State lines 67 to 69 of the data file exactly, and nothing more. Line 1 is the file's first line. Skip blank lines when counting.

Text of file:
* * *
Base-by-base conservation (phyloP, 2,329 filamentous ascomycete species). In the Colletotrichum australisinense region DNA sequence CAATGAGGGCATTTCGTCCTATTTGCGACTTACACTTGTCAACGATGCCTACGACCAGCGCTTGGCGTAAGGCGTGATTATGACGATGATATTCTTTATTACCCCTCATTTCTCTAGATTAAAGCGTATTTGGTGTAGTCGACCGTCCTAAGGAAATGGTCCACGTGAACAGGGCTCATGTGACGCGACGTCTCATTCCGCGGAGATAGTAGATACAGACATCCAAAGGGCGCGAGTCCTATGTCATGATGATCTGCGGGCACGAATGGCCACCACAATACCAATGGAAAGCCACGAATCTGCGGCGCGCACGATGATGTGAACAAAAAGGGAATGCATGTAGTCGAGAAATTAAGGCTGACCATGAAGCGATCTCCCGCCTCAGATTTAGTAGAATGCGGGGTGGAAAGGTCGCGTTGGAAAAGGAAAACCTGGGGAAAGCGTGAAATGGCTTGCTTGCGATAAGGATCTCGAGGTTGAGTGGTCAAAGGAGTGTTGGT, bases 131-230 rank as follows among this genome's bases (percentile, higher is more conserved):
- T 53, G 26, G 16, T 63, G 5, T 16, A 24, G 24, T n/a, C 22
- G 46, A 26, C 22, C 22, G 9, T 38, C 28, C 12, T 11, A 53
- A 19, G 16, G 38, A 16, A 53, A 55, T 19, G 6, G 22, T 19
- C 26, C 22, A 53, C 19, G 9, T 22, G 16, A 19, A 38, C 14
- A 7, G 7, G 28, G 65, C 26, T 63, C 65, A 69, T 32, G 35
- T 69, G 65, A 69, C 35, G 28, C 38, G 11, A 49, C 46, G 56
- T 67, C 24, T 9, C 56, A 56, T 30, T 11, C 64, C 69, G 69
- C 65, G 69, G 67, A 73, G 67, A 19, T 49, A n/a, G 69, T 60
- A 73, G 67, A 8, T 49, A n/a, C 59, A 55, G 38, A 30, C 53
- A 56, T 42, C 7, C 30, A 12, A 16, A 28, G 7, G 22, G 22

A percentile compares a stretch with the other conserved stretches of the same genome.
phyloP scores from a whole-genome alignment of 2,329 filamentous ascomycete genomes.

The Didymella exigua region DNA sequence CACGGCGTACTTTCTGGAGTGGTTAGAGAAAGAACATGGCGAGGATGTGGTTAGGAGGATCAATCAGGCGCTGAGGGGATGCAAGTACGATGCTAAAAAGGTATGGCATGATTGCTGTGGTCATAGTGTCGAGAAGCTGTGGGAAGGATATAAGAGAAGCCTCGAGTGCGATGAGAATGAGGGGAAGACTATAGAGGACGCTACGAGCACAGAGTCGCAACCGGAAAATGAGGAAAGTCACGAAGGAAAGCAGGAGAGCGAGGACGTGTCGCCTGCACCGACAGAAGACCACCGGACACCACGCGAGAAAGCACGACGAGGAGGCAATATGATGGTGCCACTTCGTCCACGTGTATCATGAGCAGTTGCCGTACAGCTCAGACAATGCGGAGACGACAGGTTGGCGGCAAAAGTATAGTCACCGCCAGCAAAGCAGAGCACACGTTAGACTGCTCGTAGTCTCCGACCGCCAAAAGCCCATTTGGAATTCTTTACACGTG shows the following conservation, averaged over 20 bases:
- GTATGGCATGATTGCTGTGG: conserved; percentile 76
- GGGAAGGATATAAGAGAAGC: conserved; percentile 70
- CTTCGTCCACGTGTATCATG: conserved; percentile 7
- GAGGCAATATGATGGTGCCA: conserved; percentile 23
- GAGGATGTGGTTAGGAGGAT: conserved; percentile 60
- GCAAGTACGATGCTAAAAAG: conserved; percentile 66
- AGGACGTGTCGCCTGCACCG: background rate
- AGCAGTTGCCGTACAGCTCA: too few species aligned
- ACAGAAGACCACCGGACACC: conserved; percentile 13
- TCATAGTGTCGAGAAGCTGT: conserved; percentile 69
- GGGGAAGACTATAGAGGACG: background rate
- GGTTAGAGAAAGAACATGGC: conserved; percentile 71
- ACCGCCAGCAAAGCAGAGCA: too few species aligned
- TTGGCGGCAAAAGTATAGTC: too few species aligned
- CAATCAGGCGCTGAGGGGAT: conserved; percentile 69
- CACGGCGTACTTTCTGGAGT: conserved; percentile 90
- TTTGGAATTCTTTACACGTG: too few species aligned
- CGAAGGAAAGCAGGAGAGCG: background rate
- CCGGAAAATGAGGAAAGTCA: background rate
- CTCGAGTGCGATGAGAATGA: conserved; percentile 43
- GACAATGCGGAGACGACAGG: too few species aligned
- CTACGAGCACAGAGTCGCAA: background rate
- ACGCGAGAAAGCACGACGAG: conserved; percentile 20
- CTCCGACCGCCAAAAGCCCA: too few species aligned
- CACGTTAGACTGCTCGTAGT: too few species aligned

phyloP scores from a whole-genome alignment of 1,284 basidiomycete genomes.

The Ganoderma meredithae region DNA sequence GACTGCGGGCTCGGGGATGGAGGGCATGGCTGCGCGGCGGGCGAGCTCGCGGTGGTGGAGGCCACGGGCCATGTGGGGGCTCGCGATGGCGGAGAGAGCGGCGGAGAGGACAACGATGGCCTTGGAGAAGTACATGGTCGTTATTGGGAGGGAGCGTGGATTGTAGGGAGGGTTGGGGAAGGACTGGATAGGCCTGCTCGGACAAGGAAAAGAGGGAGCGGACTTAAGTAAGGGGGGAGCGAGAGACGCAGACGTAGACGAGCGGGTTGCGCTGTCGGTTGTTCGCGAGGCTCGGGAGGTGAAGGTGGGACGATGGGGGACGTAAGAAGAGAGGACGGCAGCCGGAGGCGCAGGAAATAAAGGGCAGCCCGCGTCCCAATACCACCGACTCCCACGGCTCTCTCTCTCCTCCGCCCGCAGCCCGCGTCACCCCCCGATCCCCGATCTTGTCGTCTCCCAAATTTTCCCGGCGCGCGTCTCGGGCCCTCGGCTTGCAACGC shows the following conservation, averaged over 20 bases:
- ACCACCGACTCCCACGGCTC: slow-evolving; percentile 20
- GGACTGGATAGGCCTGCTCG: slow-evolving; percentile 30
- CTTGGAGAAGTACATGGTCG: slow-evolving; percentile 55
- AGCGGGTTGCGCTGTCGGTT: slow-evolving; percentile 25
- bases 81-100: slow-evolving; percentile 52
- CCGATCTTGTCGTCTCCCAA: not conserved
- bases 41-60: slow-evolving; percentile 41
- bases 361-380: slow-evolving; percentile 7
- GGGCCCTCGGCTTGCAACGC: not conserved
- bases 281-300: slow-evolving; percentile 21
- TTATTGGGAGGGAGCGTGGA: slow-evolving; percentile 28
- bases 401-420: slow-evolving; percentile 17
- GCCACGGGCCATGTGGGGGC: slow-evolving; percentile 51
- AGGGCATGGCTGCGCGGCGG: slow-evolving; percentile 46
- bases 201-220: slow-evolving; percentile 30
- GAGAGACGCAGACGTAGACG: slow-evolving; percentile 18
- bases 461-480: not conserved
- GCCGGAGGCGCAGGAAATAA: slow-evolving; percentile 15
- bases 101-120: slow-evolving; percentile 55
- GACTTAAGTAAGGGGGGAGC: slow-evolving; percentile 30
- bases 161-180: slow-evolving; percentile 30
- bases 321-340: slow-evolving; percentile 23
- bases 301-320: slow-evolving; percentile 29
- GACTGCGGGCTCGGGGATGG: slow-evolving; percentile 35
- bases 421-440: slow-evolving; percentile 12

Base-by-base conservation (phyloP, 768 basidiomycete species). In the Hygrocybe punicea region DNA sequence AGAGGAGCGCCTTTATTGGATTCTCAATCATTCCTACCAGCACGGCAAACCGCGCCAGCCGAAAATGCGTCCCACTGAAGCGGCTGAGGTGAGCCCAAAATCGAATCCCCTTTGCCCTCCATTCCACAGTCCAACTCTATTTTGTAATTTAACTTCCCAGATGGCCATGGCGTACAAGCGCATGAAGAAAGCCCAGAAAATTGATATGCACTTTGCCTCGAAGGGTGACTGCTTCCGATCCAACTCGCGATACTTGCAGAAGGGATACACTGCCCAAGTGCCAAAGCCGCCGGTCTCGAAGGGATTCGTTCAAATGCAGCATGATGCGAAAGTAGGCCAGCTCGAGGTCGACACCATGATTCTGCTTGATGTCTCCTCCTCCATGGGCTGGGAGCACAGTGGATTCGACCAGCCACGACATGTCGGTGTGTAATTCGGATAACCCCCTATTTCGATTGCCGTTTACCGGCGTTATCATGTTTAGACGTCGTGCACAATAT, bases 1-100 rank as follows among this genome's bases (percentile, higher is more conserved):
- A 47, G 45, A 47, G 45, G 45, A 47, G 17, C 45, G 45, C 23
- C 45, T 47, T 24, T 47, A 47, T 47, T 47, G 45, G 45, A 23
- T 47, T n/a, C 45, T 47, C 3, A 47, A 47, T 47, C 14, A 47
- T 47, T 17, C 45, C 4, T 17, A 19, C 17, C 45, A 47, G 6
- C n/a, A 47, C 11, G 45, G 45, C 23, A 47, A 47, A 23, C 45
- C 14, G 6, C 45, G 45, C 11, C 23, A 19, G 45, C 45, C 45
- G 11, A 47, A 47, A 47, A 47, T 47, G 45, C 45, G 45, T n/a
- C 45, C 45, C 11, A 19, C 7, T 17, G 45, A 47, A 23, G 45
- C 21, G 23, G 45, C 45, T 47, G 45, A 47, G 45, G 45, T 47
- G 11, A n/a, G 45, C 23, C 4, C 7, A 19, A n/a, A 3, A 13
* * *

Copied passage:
Base-by-base conservation (phyloP, 768 basidiomycete species). In the Hygrocybe punicea region DNA sequence AGAGGAGCGCCTTTATTGGATTCTCAATCATTCCTACCAGCACGGCAAACCGCGCCAGCCGAAAATGCGTCCCACTGAAGCGGCTGAGGTGAGCCCAAAATCGAATCCCCTTTGCCCTCCATTCCACAGTCCAACTCTATTTTGTAATTTAACTTCCCAGATGGCCATGGCGTACAAGCGCATGAAGAAAGCCCAGAAAATTGATATGCACTTTGCCTCGAAGGGTGACTGCTTCCGATCCAACTCGCGATACTTGCAGAAGGGATACACTGCCCAAGTGCCAAAGCCGCCGGTCTCGAAGGGATTCGTTCAAATGCAGCATGATGCGAAAGTAGGCCAGCTCGAGGTCGACACCATGATTCTGCTTGATGTCTCCTCCTCCATGGGCTGGGAGCACAGTGGATTCGACCAGCCACGACATGTCGGTGTGTAATTCGGATAACCCCCTATTTCGATTGCCGTTTACCGGCGTTATCATGTTTAGACGTCGTGCACAATAT, bases 1-100 rank as follows among this genome's bases (percentile, higher is more conserved):
- A 47, G 45, A 47, G 45, G 45, A 47, G 17, C 45, G 45, C 23
- C 45, T 47, T 24, T 47, A 47, T 47, T 47, G 45, G 45, A 23